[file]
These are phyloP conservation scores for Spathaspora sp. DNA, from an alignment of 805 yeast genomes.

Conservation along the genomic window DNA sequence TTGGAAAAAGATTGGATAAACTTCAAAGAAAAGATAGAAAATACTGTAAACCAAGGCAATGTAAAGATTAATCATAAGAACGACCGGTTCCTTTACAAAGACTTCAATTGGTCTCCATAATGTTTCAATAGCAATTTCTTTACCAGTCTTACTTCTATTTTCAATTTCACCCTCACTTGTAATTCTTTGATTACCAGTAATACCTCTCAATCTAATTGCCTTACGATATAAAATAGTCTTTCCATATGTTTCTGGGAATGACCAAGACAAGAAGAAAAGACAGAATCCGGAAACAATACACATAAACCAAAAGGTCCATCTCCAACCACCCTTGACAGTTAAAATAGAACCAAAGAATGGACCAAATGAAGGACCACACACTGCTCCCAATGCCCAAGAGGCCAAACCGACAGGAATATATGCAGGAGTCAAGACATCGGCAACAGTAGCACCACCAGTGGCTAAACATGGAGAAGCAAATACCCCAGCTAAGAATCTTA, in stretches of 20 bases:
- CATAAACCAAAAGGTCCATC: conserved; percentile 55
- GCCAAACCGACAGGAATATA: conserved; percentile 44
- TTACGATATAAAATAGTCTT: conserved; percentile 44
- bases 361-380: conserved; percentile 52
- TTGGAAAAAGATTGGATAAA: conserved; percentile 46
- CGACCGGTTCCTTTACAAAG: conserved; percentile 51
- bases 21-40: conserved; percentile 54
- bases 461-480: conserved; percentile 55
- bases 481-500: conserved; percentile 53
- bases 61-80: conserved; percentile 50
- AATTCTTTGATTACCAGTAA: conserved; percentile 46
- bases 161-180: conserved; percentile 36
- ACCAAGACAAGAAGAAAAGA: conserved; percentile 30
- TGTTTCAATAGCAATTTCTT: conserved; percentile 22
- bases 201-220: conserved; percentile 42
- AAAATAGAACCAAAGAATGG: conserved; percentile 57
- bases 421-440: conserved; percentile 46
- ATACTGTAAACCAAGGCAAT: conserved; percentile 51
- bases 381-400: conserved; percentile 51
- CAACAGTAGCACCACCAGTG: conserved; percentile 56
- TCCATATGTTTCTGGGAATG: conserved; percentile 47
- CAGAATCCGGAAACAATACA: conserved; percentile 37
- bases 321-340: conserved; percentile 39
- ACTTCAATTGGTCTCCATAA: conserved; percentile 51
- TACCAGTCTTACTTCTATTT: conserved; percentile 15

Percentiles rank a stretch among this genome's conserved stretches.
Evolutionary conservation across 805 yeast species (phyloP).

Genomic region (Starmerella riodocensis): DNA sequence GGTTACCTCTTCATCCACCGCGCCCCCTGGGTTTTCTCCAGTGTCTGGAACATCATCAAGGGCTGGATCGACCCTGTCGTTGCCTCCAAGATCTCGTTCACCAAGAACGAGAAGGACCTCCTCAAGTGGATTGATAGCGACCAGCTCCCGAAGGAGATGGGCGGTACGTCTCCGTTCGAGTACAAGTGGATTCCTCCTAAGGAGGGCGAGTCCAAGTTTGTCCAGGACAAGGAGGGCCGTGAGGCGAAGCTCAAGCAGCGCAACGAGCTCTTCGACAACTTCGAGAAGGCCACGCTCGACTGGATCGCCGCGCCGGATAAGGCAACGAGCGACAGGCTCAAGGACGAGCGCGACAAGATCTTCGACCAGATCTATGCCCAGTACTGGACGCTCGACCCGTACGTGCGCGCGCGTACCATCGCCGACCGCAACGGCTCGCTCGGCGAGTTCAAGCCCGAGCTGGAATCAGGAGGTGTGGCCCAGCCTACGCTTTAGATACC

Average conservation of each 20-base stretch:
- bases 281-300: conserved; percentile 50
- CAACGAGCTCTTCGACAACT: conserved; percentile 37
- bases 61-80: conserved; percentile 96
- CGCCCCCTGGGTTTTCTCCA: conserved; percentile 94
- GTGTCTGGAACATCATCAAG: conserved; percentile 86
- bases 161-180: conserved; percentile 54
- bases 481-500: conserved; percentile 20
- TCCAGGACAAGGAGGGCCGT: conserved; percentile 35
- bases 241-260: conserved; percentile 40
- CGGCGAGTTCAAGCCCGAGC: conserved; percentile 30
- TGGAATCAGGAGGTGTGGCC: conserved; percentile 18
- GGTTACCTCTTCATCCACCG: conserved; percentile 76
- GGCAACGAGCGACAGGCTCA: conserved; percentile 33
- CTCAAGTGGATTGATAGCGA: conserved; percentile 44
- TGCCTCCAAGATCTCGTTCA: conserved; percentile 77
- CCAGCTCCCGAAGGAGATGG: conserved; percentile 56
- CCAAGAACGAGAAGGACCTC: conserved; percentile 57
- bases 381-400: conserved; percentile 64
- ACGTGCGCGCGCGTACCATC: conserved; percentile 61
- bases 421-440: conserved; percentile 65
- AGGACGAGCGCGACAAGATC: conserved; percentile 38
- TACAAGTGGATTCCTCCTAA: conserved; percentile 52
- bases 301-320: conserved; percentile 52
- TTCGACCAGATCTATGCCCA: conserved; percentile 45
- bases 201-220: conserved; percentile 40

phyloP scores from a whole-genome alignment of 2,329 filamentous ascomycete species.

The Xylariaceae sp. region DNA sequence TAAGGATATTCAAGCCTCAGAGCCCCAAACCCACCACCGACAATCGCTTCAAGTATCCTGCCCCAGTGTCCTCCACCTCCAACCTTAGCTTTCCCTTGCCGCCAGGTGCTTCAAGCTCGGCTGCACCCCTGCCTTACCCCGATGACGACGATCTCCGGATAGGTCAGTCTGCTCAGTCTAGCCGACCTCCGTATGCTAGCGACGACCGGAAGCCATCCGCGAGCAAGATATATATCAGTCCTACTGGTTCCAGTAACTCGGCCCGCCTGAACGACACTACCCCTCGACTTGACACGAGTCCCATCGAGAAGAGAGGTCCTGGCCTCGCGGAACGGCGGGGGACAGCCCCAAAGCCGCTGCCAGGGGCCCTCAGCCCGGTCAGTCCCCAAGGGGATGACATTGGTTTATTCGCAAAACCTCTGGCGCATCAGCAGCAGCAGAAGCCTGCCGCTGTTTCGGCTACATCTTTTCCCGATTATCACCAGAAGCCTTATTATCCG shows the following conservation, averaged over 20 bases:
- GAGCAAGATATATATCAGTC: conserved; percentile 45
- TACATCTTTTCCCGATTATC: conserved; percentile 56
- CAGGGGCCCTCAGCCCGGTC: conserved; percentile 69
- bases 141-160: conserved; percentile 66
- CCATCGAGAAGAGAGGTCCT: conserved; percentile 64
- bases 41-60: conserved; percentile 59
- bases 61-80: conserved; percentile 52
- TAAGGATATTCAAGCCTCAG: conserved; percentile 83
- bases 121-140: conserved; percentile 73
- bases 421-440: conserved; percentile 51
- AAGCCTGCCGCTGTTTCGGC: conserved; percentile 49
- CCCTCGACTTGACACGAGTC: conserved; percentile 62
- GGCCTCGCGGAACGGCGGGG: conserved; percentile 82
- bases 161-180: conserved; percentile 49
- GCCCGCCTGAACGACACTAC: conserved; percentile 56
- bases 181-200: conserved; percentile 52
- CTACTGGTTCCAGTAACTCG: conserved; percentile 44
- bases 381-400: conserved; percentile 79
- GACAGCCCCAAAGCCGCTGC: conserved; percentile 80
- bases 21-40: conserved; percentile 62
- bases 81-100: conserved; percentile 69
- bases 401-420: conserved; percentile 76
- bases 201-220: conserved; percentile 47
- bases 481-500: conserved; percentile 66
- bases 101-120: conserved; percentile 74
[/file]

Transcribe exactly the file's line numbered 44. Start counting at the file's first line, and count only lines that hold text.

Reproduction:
- GGCAACGAGCGACAGGCTCA: conserved; percentile 33